Levy: And, I suppose it makes students sit down and actually think about their future too, Minister, because how many people and examples have we heard of where, you know, someone goes and enrols in university, they complete their degree, but then they never use it, so they end up in a different career path. So, I think it’s important for them to sit down and think out their future given the testing times, and where those jobs actually are at the moment.
Tehan: You’re absolutely right, Mark. And, that’s why we wanted to send a very clear signal. Please think about the areas of study you’re going to undertake, because when it’s a tough employment market, you need to have the skills in the right place. And, we think, by focusing on teaching and nursing and clinical psychology and agriculture and maths and architecture and IT and engineering, that’s where the jobs are going to be, and if we can get our students concentrated on making sure that that’s the areas of studies they do, we know that not only will there be jobs for them as we come out of the coronavirus pandemic, but they will drive our economy and drive further jobs growth. And, if our young people, if we can harness them and their energy as we come out of this pandemic, I know that we can get our economy back to where it was before, and put it in an even stronger position.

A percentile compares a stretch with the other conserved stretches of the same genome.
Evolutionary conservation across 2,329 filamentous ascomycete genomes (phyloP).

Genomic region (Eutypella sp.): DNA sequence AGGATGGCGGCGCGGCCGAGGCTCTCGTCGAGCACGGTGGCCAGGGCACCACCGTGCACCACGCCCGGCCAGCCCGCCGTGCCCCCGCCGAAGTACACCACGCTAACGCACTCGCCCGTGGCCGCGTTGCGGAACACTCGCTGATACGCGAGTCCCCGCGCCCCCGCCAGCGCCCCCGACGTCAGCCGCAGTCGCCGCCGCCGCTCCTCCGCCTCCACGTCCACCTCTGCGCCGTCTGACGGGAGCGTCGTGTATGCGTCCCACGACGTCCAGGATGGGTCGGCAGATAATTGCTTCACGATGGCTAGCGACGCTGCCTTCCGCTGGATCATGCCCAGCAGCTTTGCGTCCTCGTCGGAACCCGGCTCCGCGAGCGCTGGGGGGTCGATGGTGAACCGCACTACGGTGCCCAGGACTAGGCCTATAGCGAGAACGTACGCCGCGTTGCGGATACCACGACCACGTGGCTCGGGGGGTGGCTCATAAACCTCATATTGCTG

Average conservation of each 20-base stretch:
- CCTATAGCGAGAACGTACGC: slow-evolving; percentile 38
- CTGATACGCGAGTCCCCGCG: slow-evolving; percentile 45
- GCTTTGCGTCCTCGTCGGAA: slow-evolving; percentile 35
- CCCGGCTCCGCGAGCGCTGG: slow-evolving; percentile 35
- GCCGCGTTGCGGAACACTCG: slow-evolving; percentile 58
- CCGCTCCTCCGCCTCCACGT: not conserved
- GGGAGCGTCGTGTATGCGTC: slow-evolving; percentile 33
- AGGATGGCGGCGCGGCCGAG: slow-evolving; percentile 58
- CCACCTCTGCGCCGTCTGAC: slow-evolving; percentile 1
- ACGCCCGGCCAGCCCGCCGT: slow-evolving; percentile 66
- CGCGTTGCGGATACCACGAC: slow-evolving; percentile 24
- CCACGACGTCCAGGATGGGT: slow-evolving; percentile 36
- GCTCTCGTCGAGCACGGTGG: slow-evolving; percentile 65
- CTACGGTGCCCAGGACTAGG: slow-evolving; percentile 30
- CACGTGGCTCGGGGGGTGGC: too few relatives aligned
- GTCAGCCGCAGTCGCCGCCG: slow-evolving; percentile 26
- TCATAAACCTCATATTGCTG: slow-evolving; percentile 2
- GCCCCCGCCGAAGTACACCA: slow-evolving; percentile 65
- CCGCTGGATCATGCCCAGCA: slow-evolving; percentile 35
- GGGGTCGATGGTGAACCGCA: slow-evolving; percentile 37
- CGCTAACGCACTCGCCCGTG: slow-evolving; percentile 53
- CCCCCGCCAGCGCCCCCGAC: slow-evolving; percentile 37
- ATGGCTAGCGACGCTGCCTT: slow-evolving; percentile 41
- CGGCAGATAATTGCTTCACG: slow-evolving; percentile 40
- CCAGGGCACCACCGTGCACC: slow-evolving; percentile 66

Levy: Alright. I’ll get to international students in just a second, but a question leading up to that is, of course, talking about a timeframe. How long are you putting these rules and regulations in place, as far as charges and fees for some courses at university?
Tehan: So, all existing students are, will be grandfathered. So, the changes will come in as of next year. But, those who will benefit from the changes will benefit next year. So, we’ve made sure for those who would be worse off, they’re grandfathered. For those who benefit from them, from next year, if you’re doing nursing or teaching, you will see a reduction in your student contribution. So, we’ve designed it to make sure that those students who had already made the choice, that they’re not impacted. So, we want it so that students beginning next year will look and go, okay, well, I do need to make sure that I’ve got the skills that I’ll need into the future.